Genetics is the only section that conducts individual matching on animal species. CLICK for Individual matching: For this we use nuclear DNA markers to detect the biparentally-inherited genetic material. Individual matching is a valuable technique in this respect to complete the forensic triangle that links the suspect to the victim to the crime scene. In this case, the meat in the suspect’s freezer came from the same animal as the body parts left at a campsite. Because we know the mode of inheritance and mutation rate of these multilocus markers, we can model how they are distributed among populations in our reference database. This allows us to use robust statistical analyses to determine whether or not a suspect or animal can be excluded from consideration in a comparison. It’s important to note, in these analyses, we are not looking to match individual items of physical evidence, but rather, in the spirit of the scientific method, we are trying to determine the probability of exclusion. The statistics in that way are interpreted as “given that 8 independent genetic markers are the same, the chance of these two items originated from two different individuals is 1 in more than 10,000.” CLICK for Population assignment: Using the same multilocus markers, we can conduct analyses to determine population of origin of most species for which we can determine individual identity. This includes Elk, Wolves, Eagles, White-tailed and Mule Deer, Bears, and White sturgeon. White sturgeon is our most challenging anlaysis that is currently under development because the question is whether we can match caviar, or single eggs, back to a known female sturgeon. The two main challenges are that eggs only have a single complete nuclear genome, which makes amplification of multilocus markers a challenge, and that the White sturgeon nuclear genome is tetraploid – some of the loci of interest are diploid, some are tetraploid, and some are octaploid, which makes interpretation a challenge! CLICK for Doina – But we do have to acknowledge one person in particular on our staff. Proper reference standards for species comparisons are absolutely critical to what we do. Doina, our standards technician, is in charge of obtaining appropriate reference material as well as maintenance of our tissue standards collection. Without Doina, our jobs would be infinitely harder to carry out.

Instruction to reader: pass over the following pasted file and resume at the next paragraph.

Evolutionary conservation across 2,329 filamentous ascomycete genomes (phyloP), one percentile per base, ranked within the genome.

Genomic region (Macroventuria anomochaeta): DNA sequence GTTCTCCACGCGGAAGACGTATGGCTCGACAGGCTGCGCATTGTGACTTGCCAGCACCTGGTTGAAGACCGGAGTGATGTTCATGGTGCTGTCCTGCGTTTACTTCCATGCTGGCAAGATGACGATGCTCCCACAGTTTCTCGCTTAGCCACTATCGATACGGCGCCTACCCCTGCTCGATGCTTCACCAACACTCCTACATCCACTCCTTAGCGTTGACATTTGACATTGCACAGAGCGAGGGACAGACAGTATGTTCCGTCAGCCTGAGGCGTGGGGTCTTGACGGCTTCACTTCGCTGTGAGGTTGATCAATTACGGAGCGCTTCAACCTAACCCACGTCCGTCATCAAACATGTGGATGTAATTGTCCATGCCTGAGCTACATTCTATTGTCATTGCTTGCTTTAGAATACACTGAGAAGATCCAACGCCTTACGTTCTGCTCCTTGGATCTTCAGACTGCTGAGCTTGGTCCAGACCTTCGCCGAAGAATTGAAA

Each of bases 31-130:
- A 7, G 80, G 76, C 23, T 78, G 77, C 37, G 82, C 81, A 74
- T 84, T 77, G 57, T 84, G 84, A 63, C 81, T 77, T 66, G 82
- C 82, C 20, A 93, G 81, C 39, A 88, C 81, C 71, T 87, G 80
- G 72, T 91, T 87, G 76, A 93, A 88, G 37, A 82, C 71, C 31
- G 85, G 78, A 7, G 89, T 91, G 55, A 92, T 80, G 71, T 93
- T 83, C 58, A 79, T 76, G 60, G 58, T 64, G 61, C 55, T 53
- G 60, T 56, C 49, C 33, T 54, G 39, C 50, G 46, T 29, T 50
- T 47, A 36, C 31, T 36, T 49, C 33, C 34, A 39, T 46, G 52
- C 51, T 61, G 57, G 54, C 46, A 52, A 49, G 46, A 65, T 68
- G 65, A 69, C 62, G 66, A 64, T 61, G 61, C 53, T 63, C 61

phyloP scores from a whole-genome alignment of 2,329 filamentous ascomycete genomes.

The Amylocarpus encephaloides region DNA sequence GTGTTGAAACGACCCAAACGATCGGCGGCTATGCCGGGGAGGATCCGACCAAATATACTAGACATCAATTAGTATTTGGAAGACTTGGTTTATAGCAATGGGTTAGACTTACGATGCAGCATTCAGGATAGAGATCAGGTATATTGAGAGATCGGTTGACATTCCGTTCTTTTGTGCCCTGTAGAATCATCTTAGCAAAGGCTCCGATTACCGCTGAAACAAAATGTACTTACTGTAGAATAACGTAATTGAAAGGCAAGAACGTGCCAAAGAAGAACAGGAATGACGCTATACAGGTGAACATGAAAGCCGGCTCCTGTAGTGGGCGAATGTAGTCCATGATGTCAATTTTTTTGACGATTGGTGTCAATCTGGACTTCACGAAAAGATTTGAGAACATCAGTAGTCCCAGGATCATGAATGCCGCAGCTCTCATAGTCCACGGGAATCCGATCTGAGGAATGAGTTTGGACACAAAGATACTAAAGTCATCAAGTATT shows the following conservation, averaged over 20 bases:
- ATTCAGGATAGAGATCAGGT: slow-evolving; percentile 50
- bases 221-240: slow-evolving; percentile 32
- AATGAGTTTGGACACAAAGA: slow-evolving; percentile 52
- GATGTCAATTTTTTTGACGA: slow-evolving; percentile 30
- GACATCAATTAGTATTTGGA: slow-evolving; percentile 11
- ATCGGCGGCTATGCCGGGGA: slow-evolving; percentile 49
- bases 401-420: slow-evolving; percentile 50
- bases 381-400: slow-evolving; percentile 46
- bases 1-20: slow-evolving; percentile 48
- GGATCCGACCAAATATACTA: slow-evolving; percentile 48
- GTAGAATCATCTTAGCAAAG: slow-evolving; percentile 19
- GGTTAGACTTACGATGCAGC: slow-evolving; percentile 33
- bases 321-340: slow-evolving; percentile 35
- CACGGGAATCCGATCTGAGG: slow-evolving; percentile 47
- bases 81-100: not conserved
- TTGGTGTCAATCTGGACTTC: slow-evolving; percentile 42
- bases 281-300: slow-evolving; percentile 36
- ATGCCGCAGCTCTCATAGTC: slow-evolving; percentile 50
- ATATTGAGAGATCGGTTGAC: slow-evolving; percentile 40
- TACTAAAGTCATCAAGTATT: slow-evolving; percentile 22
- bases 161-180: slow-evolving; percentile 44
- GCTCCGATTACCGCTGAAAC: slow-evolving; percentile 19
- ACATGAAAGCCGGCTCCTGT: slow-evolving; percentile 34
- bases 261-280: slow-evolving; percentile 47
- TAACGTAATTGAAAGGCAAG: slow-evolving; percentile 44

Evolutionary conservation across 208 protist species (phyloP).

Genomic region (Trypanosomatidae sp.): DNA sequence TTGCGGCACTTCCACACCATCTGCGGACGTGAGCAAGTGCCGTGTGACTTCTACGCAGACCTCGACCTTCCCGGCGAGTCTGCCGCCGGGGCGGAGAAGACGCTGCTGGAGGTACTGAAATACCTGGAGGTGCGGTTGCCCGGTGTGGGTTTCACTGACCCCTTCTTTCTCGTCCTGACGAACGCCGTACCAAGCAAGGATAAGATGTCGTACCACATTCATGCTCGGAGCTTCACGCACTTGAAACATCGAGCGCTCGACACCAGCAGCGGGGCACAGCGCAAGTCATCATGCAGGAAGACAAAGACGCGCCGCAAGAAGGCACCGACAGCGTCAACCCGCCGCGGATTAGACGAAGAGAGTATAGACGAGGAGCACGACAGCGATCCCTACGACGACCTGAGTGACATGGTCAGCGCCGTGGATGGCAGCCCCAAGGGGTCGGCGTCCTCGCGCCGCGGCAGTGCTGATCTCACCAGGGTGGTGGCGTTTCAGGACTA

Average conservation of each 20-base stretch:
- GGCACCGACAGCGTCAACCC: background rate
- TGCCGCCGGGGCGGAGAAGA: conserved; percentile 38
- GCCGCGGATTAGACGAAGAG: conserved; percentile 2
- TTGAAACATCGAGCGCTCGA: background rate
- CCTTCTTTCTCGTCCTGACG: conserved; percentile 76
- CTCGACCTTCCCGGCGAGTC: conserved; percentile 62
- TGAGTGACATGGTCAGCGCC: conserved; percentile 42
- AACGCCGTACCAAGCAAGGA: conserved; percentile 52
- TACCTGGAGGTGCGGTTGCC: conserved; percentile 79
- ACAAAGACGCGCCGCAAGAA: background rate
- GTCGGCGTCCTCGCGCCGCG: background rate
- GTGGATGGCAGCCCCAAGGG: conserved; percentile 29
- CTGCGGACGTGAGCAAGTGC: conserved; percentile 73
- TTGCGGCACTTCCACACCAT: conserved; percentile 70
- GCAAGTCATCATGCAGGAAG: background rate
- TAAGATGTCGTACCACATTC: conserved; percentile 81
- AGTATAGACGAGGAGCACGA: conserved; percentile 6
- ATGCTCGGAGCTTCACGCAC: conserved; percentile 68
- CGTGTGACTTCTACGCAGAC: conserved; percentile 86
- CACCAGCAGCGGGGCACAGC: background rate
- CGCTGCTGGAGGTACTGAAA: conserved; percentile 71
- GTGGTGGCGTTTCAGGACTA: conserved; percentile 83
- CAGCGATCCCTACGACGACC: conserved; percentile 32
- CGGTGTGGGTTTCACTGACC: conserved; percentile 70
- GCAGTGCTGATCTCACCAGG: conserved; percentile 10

DNA analysis plays a unique role in forensic science DNA analysis and identification in itself is an exclusionary test. PID is the most common statistic used for individualization cases – this probability of identity is the estimate of the probability that two different individuals share the same observed genotype, and expressed as a number “1 in over #######”
What do we get the dna FROM?
The Internet is growing at an amazing rate E-commerce is currently the fastest growing segment of the economy at between 300% and 700% per year. It’s the largest growth industry in the history of the world and criminals are also grabbing some of the market share. Criminals are using the Internet to find new and more efficient ways to commit crimes. Every form of commerce, including illegal, is using the internet, and that includes the wildlife trade.
The Red Arowana is arguably the most prized aquarium fish in the world. It is probably the most expensive fish in the world on the basis of the highest dollar amount ever paid for a single fish. Its price variables include size, condition of body parts and overall body shape, color, and wealth with motivation on the part of the buyer. A large Red Arowana will usually command tens of thousands of dollars and in some cases hundreds of thousands. Use genetics to identify species-some are okay to import, some aren’t